Might it be that God is chastening us for taking corporate worship for granted? Could He be showing us what it is that we have been treating so casually? Might it be that some of our worship has actually become superficial and artificial enough to be a spectacle: something that can be entirely communicated through a screen?

Might it be that God is giving us that thing which people craved for, till it comes out of their nostrils (Num. 11:20) ? Some have craved internet church, home church, online sermons, convenience and comfort, and have despised gathering, prayer meetings, membership, covenanting, and ministering to one another. Now they have enough home and internet church to make themselves sick, and none of those things they treated lightly.

Could this be a moment for pastors and leaders to consider the meaning of church, the meaning of worship, the meaning of the Body (and the human body) and renew their commitment to worship instead of entertainment, to body life and not vicarious involvement, to membership instead of illusory community?

Perhaps.

Or we could assure our people that this is a technical difficulty, and that regular programming will resume shortly. Our technicians are working on it.

Why We Won’t Livestream During Lockdown (Though We Could)

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>>>  Thank you. You have eaten the bread.

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>>> Thank you. You have drunk the cup.

Sound preposterous? Why shouldn’t we do virtual Lord’s Supper? Our technology has made this scenario possible. But is it desirable? Probably most would say no. In fact, probably most who advocate for livestreaming their services would object. The question is why they would object to virtual Lord’s Supper, but not to virtual everything else.

The Lord’s Supper is that act of worship which everyone seems to understand requires physical elements, the physical presence of God’s people, and their physical eating and drinking. If we were to simulate this with graphics, icons, or little avatars, probably most would use the words artificial, inferioror fake. Perhaps some churches would make sure every believer has his own personal Lord’s Supper kit, and at the appropriate livestream moment, everyone would consume. While this would be better than pretending to eat, it still wouldn’t be much better. The Lord’s Table is a table. People gather around a table. They eat, drink, and fellowship.

When a pandemic prevents us from gathering, the appropriate response is to grieve that we cannot gather, and then do what is the closest thing to corporate worship while praying for the restoration of normal life. Creating a simulation of gathered worship, however “live” or “real-time” is just that: a simulation.

Video conferencing technology is great for many things: business meetings, certain kinds of teaching, adding an image to a phone call. In a lockdown, it’s also good for making sure every member of the flock is loved and cared for. On the other hand, video conferencing is not good for a wedding, for a feast, for a funeral, for a family reunion. Which is corporate worship more like: a lecture, or a ceremony? A business meeting, or a family gathering? A performance, or a renewal of vows?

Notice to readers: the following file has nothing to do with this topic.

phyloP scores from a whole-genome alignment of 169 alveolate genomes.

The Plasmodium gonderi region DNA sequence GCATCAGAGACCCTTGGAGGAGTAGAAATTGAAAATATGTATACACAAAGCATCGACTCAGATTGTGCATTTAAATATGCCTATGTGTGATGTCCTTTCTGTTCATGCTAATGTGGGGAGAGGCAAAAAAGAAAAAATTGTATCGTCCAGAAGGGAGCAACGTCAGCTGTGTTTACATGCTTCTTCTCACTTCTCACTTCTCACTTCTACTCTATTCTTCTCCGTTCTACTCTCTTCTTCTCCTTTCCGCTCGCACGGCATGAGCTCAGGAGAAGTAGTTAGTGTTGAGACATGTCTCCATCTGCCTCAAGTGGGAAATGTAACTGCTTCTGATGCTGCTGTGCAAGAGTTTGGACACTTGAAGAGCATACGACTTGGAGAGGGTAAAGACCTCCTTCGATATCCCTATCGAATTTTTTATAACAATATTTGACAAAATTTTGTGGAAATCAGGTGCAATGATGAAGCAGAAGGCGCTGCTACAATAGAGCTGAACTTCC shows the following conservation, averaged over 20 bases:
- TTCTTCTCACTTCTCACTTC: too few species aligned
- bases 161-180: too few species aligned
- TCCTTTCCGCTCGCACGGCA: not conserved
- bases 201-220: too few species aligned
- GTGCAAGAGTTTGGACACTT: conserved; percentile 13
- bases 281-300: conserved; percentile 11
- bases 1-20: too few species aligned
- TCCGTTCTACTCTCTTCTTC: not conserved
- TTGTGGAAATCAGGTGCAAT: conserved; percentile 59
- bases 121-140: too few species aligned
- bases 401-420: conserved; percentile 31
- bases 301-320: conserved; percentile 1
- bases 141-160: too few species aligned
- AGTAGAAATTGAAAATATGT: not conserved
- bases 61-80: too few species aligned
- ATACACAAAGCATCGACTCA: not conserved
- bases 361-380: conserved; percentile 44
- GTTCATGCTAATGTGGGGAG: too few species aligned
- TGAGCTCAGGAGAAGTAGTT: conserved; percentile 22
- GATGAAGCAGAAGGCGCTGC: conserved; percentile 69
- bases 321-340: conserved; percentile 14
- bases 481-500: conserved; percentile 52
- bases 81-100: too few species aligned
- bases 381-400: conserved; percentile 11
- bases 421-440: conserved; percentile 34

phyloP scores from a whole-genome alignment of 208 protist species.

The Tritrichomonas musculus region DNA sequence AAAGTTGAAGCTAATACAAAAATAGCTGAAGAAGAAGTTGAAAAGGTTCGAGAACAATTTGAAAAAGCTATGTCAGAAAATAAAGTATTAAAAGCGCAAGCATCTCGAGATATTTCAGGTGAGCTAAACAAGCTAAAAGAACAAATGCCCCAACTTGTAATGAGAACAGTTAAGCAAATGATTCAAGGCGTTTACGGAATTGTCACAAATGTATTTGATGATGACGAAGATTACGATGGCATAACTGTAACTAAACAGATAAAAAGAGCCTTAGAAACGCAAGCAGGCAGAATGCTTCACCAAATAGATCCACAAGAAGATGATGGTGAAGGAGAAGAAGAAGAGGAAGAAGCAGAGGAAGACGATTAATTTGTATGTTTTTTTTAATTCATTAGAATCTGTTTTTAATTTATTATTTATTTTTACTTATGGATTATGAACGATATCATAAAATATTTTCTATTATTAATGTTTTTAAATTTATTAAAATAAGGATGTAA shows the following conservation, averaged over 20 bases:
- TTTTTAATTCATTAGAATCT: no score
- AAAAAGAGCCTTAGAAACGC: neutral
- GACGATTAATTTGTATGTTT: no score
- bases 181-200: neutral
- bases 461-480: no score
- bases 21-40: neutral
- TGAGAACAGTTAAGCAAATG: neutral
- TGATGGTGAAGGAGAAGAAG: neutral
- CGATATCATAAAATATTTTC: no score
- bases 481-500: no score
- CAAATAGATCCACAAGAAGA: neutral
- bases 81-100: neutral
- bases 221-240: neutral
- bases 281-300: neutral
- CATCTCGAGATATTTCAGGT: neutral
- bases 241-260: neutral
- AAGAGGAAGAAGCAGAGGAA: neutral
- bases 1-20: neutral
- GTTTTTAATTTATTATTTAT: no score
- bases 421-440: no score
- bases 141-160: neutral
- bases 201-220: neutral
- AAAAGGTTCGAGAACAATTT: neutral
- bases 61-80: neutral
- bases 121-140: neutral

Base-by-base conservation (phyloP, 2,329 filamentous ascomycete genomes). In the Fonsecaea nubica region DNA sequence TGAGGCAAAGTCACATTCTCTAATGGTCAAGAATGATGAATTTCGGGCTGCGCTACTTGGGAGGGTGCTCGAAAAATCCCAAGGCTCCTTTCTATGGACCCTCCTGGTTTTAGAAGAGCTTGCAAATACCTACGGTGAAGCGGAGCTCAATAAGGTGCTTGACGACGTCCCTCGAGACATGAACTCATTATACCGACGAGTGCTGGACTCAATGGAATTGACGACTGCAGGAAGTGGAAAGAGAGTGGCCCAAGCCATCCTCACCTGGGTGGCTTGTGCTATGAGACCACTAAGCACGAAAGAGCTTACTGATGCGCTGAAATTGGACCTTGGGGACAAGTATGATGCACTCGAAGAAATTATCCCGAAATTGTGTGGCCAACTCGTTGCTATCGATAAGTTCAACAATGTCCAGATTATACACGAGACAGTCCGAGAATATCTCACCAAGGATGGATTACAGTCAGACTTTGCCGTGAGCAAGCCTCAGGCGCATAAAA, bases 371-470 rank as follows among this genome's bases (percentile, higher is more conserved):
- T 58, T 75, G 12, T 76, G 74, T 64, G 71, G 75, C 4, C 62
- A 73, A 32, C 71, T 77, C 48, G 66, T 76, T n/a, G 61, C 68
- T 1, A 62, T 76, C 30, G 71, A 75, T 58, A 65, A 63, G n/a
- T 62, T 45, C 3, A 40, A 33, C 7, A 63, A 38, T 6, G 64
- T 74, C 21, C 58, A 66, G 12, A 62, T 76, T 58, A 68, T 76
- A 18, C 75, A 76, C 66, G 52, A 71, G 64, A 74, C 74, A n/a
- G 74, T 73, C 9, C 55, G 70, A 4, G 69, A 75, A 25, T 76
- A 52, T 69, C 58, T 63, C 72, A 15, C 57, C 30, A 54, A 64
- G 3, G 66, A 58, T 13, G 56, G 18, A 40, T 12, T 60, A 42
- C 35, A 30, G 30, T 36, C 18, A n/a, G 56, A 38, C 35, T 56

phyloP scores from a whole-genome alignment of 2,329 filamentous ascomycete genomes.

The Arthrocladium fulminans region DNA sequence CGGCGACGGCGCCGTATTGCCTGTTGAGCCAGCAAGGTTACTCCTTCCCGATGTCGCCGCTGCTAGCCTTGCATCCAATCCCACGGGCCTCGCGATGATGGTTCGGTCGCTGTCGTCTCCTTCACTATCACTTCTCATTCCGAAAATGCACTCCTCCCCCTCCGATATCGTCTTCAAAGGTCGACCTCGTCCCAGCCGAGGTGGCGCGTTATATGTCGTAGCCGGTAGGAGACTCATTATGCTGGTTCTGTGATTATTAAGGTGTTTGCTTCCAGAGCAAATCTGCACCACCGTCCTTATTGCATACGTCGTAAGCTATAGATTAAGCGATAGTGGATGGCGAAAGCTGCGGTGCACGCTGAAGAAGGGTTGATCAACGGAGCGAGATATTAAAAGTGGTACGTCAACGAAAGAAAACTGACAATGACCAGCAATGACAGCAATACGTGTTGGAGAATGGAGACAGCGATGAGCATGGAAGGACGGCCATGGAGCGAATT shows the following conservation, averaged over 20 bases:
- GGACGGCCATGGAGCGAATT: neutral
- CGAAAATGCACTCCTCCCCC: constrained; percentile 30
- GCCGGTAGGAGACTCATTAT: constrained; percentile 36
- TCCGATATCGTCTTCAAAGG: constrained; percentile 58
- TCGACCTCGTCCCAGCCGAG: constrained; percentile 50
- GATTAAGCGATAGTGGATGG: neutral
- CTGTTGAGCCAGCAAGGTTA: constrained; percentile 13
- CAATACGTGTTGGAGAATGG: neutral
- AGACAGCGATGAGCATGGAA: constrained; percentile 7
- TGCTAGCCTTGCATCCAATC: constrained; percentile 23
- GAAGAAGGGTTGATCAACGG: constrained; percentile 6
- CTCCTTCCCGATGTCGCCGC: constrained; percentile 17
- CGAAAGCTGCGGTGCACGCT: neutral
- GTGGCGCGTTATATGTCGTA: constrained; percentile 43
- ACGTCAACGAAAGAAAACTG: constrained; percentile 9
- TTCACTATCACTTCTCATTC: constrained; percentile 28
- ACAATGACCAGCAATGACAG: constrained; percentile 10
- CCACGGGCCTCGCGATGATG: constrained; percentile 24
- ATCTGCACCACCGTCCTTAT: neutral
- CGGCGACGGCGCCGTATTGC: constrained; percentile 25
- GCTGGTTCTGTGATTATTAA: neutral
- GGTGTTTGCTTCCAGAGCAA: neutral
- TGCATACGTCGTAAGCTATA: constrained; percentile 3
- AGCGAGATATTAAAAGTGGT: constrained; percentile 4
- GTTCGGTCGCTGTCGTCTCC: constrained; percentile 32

The event of corporate worship is a very physical moment, meant for embodied beings. We are to gather. The early church would greet with a holy kiss. They would pray and sing not just to God, but “to one another” (Eph 5:19, Col 3:16). They would baptise, and renew their vows to God and one another in each other’s presence. They would read the Word and hear it preached and make commitments. They would then share a meal.

It is a sign of the pervasive mind-body dualism in modern Christianity that we think of Christian worship as primarily the communication of ideas. We think of only the ideas contained in the songs, the ideas preached and prayed, the ideas read and understood. And if that’s all worship is, then all we need is mechanisms to transfer the information. In that case, an Internet connection and a screen is all we need. The only extraneous digit in this scheme of information transfer is that pesky Lord’s Supper, which doesn’t seem to be convertible to pure information. If more churches celebrated the Lord’s Supper more frequently, we might be less willing to brush it aside as “the one thing we can’t do online”, and take the physicality of all worship more seriously.

Worship is not a transfer of information; it is a training of imagination. The way we image reality is primarily shaped through our embodied practices, which requires our physical gathering. Again, is corporate worship more like a lecture, or more like a ceremony?

Just a few months ago, pastors were laughing at this satire. Now they’re insisting that their virtual church is a great form of community during the lockdowns. But of course, if worship is information transfer, why stick with your bland, vanilla pastor this Sunday? Livestream the best preachers in the world, or download the best sermons ever preached.

Beyond all this, there is a hint of partiality creeping in when everyone advocates for internet church. Can everyone in every congregation have the same access to a livestream that they had to get to a church building? Is it possible that livestreaming favours a certain group in the church, and that churches shrug their shoulders about those who cannot use it?

What then? Am I advocating defeatism? No, but a nice does of realism would be good. When we are housebound, corporate worship cannot, and does not, happen. The sooner we realise that, the less we promote the make-believe that corporate worship is going on through our screens on Sunday.

Even though corporate worship cannot happen, we can promote and encourage the next best thing. We can provide our households with a similar order of service, so that the church, though dispersed, is still doing its best to gain likemindedness on the Lord’s Day. Families can worship together. Singles can worship privately using the same service. We can use technology to share the music or hymns we would be singing. A pastor could use technology to send a sermon transcript, or a pre-recorded sermon to all. And yes, he could also preach live to those who could access that, as long as we communicate that this moment is not an “online gathering”. Instead, it’s a painful moment of separation, where we cannot break bread together, and await our reunion. At best, it’s private worship, or family worship, aided by technology to be loosely in contact with the rest of the church.